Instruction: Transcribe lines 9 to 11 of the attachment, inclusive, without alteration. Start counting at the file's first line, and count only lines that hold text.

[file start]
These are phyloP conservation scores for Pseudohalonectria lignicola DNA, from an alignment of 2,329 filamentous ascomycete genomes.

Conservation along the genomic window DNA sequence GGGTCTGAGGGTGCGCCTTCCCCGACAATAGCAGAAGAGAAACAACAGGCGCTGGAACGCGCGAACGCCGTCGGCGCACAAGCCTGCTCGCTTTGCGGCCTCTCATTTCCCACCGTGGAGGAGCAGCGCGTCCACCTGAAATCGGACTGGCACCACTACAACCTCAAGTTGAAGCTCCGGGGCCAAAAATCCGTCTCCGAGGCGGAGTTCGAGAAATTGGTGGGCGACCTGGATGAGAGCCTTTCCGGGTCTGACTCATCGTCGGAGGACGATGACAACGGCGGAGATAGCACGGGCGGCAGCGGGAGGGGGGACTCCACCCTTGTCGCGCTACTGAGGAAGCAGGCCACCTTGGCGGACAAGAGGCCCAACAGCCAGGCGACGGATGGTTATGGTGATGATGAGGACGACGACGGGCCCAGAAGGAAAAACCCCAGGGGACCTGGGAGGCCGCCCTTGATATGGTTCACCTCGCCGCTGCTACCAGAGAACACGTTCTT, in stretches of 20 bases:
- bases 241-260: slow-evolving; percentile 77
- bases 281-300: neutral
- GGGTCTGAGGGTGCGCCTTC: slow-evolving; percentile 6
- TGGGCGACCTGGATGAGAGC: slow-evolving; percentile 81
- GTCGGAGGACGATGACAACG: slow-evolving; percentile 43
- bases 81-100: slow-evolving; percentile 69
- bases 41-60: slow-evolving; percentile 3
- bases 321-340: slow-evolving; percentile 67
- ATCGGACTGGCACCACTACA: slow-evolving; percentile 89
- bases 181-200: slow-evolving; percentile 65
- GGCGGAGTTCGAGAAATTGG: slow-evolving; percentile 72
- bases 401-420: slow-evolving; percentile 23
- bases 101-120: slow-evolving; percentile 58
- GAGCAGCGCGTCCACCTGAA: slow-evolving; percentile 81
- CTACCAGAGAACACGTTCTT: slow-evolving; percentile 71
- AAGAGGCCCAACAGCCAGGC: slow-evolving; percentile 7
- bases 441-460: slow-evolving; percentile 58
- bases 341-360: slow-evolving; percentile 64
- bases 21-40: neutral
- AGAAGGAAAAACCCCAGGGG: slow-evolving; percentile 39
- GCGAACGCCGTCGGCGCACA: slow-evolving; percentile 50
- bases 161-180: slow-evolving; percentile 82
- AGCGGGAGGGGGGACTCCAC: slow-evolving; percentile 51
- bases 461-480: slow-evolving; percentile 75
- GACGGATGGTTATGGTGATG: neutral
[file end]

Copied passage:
- bases 41-60: slow-evolving; percentile 3
- bases 321-340: slow-evolving; percentile 67
- ATCGGACTGGCACCACTACA: slow-evolving; percentile 89